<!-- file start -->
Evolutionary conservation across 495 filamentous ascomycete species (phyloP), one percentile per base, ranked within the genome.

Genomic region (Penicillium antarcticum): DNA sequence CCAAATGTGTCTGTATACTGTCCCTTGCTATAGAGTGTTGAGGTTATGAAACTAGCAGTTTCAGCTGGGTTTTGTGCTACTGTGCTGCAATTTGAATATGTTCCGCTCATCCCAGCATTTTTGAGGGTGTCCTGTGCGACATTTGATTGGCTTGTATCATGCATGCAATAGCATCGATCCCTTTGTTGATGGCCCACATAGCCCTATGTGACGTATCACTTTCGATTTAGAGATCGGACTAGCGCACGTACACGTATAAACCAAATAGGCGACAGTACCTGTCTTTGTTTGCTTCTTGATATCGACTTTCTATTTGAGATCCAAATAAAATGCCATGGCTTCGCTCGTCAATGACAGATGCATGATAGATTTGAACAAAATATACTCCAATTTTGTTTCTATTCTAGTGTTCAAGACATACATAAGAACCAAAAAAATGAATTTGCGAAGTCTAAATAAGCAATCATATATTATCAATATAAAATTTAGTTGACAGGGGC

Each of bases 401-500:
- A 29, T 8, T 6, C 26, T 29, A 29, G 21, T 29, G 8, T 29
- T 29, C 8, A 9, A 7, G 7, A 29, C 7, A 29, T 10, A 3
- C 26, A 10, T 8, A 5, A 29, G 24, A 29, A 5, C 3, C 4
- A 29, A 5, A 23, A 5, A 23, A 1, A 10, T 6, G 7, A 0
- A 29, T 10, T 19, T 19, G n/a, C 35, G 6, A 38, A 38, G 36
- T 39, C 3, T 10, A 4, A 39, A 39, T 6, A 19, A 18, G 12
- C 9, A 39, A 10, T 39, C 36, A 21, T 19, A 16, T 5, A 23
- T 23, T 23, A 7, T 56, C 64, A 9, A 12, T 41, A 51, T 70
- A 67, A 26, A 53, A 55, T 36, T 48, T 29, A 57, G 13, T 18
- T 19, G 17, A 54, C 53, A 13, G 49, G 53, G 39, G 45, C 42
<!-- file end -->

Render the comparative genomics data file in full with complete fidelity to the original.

Evolutionary conservation across 495 filamentous ascomycete species (phyloP), one percentile per base, ranked within the genome.

Genomic region (Penicillium antarcticum): DNA sequence CCAAATGTGTCTGTATACTGTCCCTTGCTATAGAGTGTTGAGGTTATGAAACTAGCAGTTTCAGCTGGGTTTTGTGCTACTGTGCTGCAATTTGAATATGTTCCGCTCATCCCAGCATTTTTGAGGGTGTCCTGTGCGACATTTGATTGGCTTGTATCATGCATGCAATAGCATCGATCCCTTTGTTGATGGCCCACATAGCCCTATGTGACGTATCACTTTCGATTTAGAGATCGGACTAGCGCACGTACACGTATAAACCAAATAGGCGACAGTACCTGTCTTTGTTTGCTTCTTGATATCGACTTTCTATTTGAGATCCAAATAAAATGCCATGGCTTCGCTCGTCAATGACAGATGCATGATAGATTTGAACAAAATATACTCCAATTTTGTTTCTATTCTAGTGTTCAAGACATACATAAGAACCAAAAAAATGAATTTGCGAAGTCTAAATAAGCAATCATATATTATCAATATAAAATTTAGTTGACAGGGGC

Each of bases 401-500:
- A 29, T 8, T 6, C 26, T 29, A 29, G 21, T 29, G 8, T 29
- T 29, C 8, A 9, A 7, G 7, A 29, C 7, A 29, T 10, A 3
- C 26, A 10, T 8, A 5, A 29, G 24, A 29, A 5, C 3, C 4
- A 29, A 5, A 23, A 5, A 23, A 1, A 10, T 6, G 7, A 0
- A 29, T 10, T 19, T 19, G n/a, C 35, G 6, A 38, A 38, G 36
- T 39, C 3, T 10, A 4, A 39, A 39, T 6, A 19, A 18, G 12
- C 9, A 39, A 10, T 39, C 36, A 21, T 19, A 16, T 5, A 23
- T 23, T 23, A 7, T 56, C 64, A 9, A 12, T 41, A 51, T 70
- A 67, A 26, A 53, A 55, T 36, T 48, T 29, A 57, G 13, T 18
- T 19, G 17, A 54, C 53, A 13, G 49, G 53, G 39, G 45, C 42